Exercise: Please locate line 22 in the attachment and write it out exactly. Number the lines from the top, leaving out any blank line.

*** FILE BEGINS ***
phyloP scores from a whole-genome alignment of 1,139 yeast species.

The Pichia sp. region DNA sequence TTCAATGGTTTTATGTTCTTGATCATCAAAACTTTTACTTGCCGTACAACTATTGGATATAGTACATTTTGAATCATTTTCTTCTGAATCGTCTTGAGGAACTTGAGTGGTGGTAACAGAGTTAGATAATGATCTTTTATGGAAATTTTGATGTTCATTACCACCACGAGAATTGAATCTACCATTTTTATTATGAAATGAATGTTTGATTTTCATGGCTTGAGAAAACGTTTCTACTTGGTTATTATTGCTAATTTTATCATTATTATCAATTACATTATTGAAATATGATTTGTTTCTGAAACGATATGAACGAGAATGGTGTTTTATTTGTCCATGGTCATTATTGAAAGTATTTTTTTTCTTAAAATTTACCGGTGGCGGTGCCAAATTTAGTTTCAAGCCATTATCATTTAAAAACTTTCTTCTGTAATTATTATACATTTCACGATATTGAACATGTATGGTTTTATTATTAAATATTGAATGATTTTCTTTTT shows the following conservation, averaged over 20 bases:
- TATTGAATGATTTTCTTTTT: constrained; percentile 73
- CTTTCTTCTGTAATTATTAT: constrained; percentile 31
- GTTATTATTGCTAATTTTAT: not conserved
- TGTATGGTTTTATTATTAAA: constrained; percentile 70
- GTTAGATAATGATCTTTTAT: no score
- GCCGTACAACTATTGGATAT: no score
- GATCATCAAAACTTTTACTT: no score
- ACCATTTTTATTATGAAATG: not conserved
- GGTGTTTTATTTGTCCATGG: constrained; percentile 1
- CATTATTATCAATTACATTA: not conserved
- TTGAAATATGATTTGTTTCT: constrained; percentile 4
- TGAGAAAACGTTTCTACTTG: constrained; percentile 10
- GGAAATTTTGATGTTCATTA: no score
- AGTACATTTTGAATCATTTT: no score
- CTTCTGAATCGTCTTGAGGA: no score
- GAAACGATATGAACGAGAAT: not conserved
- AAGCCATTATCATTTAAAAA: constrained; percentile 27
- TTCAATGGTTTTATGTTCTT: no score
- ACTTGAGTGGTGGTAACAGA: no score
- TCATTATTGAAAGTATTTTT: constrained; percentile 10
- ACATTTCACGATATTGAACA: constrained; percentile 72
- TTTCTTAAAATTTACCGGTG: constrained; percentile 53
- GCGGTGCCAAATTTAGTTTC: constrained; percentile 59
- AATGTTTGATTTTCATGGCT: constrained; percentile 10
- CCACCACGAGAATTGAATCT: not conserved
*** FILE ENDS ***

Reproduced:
- TCATTATTGAAAGTATTTTT: constrained; percentile 10